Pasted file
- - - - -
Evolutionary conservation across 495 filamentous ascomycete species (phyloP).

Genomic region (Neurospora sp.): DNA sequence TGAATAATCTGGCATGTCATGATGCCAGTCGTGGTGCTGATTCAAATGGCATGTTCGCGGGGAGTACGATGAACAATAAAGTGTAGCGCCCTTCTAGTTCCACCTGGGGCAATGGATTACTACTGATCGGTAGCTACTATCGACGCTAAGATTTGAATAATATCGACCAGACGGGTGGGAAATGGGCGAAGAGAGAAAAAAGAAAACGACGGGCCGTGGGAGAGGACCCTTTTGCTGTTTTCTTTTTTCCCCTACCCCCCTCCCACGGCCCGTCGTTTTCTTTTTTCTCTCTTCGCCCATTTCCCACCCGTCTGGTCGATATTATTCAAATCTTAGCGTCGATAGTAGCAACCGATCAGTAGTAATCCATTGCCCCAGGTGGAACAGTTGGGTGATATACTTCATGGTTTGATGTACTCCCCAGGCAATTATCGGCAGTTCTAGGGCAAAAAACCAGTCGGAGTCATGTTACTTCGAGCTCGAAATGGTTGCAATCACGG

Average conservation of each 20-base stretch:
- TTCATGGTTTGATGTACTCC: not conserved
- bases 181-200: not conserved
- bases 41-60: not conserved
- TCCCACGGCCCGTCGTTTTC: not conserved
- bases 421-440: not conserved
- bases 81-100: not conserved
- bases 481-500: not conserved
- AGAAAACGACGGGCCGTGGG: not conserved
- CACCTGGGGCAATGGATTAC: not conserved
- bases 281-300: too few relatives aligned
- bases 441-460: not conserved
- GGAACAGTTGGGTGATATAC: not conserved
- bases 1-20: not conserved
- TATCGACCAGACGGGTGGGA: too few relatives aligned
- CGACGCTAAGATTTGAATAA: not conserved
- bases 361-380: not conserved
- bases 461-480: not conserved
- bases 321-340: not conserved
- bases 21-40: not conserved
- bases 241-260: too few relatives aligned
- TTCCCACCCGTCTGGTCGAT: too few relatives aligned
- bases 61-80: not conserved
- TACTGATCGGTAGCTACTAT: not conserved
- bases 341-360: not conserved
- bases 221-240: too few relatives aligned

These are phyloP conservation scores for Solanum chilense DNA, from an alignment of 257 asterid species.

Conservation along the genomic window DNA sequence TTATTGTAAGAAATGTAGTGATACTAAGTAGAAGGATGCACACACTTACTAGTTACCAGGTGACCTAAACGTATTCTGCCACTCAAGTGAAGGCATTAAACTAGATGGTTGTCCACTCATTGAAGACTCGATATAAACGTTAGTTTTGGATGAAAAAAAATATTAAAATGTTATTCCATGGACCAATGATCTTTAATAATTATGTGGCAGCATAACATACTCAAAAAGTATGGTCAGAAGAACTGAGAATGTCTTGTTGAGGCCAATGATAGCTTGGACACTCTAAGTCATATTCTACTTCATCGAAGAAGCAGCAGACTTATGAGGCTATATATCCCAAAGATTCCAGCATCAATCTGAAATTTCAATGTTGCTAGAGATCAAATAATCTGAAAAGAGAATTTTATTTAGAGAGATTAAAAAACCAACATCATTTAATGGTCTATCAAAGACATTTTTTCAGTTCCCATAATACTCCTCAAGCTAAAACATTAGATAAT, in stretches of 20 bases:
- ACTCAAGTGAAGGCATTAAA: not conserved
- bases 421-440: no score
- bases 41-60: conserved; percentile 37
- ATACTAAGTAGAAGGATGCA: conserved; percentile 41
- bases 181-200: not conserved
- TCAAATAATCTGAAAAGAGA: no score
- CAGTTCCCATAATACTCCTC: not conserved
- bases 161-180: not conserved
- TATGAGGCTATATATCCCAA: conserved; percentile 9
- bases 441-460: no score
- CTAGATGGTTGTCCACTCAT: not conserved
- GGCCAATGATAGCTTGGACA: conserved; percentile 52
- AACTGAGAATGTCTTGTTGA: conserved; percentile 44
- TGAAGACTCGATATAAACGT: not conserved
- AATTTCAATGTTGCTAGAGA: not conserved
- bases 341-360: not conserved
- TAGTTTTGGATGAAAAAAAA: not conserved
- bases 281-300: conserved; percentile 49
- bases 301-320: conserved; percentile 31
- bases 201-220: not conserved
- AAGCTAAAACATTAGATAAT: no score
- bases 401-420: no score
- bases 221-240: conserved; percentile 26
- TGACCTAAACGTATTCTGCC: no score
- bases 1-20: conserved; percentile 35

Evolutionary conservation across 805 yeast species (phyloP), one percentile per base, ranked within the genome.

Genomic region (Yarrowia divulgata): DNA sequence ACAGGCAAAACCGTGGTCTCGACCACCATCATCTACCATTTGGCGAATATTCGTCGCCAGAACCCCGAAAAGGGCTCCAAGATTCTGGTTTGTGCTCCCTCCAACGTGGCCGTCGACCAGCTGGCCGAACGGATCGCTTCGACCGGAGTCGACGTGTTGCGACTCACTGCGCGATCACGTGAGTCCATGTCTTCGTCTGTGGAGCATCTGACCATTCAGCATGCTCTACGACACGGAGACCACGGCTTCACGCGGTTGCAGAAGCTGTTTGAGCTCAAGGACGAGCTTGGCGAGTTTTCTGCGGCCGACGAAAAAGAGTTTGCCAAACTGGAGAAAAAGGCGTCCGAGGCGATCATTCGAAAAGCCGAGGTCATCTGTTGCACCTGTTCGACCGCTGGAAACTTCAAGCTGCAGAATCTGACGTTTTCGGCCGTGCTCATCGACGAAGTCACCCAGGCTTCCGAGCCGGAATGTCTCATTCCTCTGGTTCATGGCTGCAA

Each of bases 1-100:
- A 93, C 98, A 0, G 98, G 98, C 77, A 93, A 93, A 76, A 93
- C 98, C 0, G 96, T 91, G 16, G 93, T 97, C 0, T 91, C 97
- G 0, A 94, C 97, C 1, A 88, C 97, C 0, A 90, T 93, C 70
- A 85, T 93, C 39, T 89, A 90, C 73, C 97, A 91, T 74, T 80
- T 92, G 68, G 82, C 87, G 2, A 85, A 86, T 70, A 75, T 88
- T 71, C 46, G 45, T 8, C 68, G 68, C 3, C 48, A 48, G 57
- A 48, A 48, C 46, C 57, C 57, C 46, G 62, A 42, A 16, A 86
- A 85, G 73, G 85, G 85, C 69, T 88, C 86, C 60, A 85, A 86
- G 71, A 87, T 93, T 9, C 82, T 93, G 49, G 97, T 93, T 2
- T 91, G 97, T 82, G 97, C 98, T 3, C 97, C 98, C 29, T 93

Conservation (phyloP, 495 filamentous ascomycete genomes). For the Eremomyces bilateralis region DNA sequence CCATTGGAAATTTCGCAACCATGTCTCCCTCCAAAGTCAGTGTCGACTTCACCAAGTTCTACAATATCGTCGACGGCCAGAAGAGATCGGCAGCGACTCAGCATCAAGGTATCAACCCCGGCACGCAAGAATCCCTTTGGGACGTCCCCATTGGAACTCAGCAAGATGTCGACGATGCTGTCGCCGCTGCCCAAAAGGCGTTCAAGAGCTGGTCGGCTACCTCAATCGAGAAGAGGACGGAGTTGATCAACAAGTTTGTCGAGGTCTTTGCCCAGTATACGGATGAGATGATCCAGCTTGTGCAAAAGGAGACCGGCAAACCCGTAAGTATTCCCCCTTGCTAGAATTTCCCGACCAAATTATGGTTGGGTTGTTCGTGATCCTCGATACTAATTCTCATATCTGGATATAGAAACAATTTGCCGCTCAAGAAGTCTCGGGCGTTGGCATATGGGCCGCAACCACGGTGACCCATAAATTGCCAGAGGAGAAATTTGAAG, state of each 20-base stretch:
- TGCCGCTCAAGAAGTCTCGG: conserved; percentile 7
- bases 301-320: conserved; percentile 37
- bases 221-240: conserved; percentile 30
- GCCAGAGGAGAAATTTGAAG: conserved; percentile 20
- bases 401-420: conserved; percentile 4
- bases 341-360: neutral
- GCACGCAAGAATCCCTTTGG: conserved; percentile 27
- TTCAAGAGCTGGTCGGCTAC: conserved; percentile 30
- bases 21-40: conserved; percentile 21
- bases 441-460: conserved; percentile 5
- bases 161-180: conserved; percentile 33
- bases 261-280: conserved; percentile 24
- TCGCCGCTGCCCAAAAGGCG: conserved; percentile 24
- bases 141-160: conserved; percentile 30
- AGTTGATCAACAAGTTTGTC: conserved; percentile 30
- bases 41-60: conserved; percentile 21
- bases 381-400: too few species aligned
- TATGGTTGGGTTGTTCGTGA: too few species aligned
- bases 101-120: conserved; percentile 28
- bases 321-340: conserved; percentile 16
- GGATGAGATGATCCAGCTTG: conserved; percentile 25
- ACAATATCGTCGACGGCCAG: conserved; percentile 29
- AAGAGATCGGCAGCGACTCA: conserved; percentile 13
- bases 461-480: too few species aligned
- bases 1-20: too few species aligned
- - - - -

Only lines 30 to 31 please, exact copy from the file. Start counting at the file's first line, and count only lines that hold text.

Conservation along the genomic window DNA sequence TTATTGTAAGAAATGTAGTGATACTAAGTAGAAGGATGCACACACTTACTAGTTACCAGGTGACCTAAACGTATTCTGCCACTCAAGTGAAGGCATTAAACTAGATGGTTGTCCACTCATTGAAGACTCGATATAAACGTTAGTTTTGGATGAAAAAAAATATTAAAATGTTATTCCATGGACCAATGATCTTTAATAATTATGTGGCAGCATAACATACTCAAAAAGTATGGTCAGAAGAACTGAGAATGTCTTGTTGAGGCCAATGATAGCTTGGACACTCTAAGTCATATTCTACTTCATCGAAGAAGCAGCAGACTTATGAGGCTATATATCCCAAAGATTCCAGCATCAATCTGAAATTTCAATGTTGCTAGAGATCAAATAATCTGAAAAGAGAATTTTATTTAGAGAGATTAAAAAACCAACATCATTTAATGGTCTATCAAAGACATTTTTTCAGTTCCCATAATACTCCTCAAGCTAAAACATTAGATAAT, in stretches of 20 bases:
- ACTCAAGTGAAGGCATTAAA: not conserved